The book concludes with a bibliography and index.
This book strikes the reviewer in two ways. On the one hand, the catalogue, technical section, and photographs are invaluable. On the other hand, there is no consensus about date or style. In reading this book, one needs to keep in mind that the Treasure is not a coherent whole. As Laffineur points out (42), the bead necklaces are probably LM and the lion-jewel (minus birds) is Orientalizing. The four gold and lapis lazuli rings are probably also Late Bronze Age, but maybe not Aegean; the few Aegean cloisonné rings come from LM contexts and they contain blue glass (when it survives).7 This leaves the Master Pendant, the four “earrings,” and the sphinx-head pectoral as the core items dating to the Middle Bronze Age. More precisely, the drilled cornelian stones in the Master pendant and the four “earrings” cannot date any earlier than MM IIB, when the bow drill was first used in the Aegean for drilling hard stone beads (ca. 1700).8
In terms of style, all the discussions emphasize the international quality of the Treasure, but the fact none of the experts in Egyptian or Near Eastern art wants to claim it should imply that it is indeed Aegean, for by the Middle Bronze Age the eastern cultures had already worked out distinctive styles — it was Aegean art that was still evolving.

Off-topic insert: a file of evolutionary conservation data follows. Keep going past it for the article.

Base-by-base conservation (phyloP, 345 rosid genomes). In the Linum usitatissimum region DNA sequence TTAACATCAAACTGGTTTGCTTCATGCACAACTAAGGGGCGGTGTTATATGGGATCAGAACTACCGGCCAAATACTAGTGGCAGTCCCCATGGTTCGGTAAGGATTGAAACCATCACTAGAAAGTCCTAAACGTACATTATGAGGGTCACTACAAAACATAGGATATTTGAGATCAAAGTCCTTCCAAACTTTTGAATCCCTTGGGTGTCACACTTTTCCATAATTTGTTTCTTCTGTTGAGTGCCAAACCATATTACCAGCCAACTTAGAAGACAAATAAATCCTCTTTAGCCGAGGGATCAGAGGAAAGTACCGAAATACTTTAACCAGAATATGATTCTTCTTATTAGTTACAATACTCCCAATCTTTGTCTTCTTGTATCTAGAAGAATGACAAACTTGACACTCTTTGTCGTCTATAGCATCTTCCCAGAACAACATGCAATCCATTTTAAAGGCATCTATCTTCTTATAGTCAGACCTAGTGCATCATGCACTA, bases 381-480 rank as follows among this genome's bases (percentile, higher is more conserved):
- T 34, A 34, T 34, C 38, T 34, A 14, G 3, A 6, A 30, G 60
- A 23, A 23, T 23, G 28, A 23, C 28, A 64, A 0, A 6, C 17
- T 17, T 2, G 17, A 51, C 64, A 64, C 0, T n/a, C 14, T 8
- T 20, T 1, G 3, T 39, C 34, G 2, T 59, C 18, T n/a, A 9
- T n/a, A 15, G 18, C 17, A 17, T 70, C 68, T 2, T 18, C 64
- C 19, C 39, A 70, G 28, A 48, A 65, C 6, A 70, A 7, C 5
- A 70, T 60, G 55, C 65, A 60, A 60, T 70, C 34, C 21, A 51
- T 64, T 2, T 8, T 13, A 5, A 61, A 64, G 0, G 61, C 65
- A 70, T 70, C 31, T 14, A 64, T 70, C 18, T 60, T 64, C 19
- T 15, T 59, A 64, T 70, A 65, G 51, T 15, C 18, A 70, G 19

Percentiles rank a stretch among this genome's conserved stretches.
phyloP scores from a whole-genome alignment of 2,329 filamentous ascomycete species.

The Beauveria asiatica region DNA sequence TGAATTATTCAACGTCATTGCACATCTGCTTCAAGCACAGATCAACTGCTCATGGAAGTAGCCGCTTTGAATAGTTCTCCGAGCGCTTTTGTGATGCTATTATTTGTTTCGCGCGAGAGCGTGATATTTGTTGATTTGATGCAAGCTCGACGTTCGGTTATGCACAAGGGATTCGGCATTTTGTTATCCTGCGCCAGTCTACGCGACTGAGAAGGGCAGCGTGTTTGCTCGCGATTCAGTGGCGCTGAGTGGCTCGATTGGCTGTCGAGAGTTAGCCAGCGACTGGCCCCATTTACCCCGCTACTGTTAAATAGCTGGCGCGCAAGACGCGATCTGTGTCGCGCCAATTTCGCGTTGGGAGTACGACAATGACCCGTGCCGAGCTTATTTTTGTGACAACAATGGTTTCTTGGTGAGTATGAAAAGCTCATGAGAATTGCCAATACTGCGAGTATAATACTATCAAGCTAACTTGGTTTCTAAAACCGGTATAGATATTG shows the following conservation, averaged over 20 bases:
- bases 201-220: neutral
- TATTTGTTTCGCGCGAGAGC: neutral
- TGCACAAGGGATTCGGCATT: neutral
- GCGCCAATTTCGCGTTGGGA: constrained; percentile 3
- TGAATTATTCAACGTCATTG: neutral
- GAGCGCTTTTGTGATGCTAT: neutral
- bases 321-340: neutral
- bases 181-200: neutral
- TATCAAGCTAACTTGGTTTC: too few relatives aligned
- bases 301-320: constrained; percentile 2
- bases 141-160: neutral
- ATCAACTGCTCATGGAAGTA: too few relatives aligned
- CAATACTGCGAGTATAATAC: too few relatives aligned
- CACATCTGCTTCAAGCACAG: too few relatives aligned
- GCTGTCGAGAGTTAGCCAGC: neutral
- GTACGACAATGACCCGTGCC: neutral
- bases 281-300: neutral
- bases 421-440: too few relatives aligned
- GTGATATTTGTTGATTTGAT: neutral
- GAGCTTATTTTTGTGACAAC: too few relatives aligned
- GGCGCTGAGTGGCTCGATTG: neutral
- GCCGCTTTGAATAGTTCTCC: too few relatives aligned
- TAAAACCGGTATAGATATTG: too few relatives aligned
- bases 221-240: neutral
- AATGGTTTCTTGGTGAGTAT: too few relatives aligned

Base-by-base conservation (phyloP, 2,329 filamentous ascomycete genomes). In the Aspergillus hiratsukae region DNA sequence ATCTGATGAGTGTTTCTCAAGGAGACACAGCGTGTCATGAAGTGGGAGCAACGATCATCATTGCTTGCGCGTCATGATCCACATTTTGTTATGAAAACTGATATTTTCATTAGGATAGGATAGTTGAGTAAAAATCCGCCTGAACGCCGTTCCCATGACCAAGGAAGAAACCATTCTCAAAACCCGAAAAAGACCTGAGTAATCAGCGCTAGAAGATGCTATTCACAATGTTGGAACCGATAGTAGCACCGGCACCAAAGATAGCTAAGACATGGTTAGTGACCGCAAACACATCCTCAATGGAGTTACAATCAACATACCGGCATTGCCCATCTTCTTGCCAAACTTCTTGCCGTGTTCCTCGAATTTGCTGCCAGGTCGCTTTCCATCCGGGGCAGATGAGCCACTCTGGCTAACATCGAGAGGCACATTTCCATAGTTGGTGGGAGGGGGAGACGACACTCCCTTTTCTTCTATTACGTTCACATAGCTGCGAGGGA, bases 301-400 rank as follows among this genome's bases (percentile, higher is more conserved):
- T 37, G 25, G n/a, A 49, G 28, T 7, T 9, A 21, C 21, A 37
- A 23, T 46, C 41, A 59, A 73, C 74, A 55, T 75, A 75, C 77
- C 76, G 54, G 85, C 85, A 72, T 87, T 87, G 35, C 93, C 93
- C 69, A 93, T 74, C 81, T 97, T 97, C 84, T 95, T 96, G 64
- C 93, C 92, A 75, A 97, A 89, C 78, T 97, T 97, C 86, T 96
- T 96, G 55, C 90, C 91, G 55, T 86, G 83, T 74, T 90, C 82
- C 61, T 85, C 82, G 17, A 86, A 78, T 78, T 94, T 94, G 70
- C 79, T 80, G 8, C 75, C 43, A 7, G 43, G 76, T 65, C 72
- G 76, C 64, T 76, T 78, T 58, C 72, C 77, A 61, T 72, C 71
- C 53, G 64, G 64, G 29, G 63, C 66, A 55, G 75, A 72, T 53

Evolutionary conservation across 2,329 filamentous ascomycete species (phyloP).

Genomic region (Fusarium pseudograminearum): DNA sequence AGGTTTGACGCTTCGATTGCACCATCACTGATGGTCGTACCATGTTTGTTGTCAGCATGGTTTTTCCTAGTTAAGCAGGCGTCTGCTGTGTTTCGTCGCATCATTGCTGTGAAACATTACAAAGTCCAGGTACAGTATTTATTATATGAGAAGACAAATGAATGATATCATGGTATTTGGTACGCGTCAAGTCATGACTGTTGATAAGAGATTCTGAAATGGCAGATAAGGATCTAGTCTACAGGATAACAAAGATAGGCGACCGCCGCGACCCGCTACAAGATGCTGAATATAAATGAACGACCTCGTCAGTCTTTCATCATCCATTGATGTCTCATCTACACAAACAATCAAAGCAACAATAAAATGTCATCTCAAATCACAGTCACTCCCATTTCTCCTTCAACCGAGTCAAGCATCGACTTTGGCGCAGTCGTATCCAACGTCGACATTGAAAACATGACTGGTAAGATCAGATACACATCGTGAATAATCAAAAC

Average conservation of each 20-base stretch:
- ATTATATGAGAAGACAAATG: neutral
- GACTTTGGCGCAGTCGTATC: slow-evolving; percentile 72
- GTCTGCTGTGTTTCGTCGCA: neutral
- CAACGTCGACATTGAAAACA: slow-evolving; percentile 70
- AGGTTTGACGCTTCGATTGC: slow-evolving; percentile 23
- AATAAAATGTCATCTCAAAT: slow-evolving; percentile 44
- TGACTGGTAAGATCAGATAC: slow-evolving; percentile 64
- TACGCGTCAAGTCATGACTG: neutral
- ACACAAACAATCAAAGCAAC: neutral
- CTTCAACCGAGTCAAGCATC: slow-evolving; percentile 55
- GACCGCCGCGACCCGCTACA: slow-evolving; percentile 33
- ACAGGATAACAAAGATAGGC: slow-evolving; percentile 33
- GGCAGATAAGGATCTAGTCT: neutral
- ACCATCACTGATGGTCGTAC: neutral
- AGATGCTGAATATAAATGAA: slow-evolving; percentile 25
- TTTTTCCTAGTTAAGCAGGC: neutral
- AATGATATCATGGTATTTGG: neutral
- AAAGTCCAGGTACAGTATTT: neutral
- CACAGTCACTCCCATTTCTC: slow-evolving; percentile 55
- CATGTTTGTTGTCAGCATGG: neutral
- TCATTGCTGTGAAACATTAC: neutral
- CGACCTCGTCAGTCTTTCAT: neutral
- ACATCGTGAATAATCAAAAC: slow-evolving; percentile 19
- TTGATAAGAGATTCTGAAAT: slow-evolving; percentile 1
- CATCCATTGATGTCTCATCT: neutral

1. The Treasure consists primarily of jewelry: the Master of Animals gold pendant (cat. 1); two pairs of gold “earrings” (cat. 2, 3); individual gold owls and birds (cat. 4, 7); a gold pectoral with sphinx-head terminals (cat. 5); a gold ornament with a lion’s head (cat. 6); 54 gold sequins (cat. 8); three gold diadems and fragments (cat. 9-12); a gold “bracelet” (cat. 13); five gold finger rings (cat. 17-21); six sets of beads strung modernly as necklaces (cat. 14-16, 23-25); five plain gold hoops (cat. 22); and a single rock crystal bead (cat. 26). The Treasure also includes a gold bowl decorated with spirals and a rosette (cat. 27).
2. The central hoop with fanning chains looks similar to the elaborate hairnet that belonged to Queen Puabi of Ur (ca. 2600-2500) and to the Hellenistic hairnet in the Stathatos Collection in the Athens National Museum.
3. J. Sakellarakis, RGZM 27, 1980, 10 from Archanes Tholos 3; and CMS V Suppl. 1A, no. 45 from the Ayios Charalambos cave.
4. Also EM III-MM II stamp seals in the form of a seated ape (e.g., CMS II.2, no. 249).
6. CMS I, no. 223a; VII, no. 134, and IX, no. 154.
7. See, for example, M.R. Popham, H. Catling, and E. Catling, BSA 1974, p. 218 fig. H, 219, pl. 37g from Sellopoulo.
8. CMS II.2, p. 109.